Walk through most supermarkets these days and you’re bound to see a few non-GMO food labels. Sadly, those labels can’t do it all, and it’s been far more difficult getting labels on foods that do include GMO ingredients. And according to a new survey of American mothers, public opinion over labeling could hit major food brands in a big way.
Nearly 70 percent of moms—who generally hold the buying power when it comes to food shopping—were less likely to purchase products from a major household brand when told that the company funneled millions of dollars into campaigns to deny consumers the right to know about GMOs. According to the survey, performed by Lake Research Partners, almost 93 percent of mothers said they want those brands to label GMOs and 80 percent want them to stop funding anti-GMO labeling efforts.
Other recent surveys have echoed these sentiments. In another recent national poll by the Mellman Group, nearly 90 percent of Americans said it was important to know if the foods they purchased contained genetically engineered ingredients.
Are GMO foods safe?
Still, the battle for and against labeling rages on. One of the biggest sticking points is over the perceived safety of GMO foods.
Proponents claim that GMO foods have the potential to help solve world hunger by creating hardier crops, drastically lowering prices, and creating crops that can use fewer pesticides. But critics have expressed great concern about potential health ramifications, since there hasn’t been much testing on long-term effects. The point is that there’s just not enough research on either side of the issue to determine what’s safe and what’s not, so most consumers want to arm themselves with enough information to make an informed buying decision.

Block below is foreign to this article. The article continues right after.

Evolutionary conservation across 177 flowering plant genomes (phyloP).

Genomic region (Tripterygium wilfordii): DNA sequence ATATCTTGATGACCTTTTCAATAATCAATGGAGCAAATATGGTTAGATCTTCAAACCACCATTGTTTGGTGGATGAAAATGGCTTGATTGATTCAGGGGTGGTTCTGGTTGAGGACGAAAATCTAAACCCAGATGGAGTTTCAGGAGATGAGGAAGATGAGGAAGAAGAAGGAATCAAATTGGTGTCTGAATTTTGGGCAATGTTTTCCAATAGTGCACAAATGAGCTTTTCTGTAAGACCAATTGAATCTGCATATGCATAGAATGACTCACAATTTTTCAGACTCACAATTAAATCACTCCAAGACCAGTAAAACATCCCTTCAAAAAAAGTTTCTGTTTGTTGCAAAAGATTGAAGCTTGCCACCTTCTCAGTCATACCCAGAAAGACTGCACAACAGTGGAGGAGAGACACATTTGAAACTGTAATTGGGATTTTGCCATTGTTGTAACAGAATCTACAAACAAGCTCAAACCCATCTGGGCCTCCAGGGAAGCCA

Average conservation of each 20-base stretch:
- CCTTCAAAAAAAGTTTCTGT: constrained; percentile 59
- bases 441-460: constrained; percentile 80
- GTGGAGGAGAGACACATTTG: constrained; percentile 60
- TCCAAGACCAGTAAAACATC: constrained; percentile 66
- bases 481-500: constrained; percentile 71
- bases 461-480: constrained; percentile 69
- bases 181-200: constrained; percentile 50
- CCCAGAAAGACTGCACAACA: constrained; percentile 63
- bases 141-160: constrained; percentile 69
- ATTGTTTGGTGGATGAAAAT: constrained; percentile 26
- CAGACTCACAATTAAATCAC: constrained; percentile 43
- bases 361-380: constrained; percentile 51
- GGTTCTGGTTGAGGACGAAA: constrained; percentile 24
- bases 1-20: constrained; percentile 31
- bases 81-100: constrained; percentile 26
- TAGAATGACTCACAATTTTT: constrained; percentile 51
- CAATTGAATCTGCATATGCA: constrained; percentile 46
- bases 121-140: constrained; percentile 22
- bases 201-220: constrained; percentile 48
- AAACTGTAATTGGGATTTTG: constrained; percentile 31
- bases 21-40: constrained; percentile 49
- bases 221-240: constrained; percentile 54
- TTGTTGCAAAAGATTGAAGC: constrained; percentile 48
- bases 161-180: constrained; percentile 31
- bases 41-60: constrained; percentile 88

And there seems to be a huge discrepancy when it comes to the image of GMO ingredients and just how “safe” they are. In a 2015 survey by the Pew Foundation, 88 percent scientists (from the American Association for the Advancement of Science) believe that genetically modified foods are “generally safe” compared to just 37 percent of American adults.
Sadly, on July 23, the U.S. House of Representatives passed a controversial act (dubbed the Deny Americans the Right to Know, or DARK, Act) which would keep states from issuing mandatory labeling laws for foods that contain genetically modified organisms (GMOs). Read more about how to take action when it comes to GMO food labeling.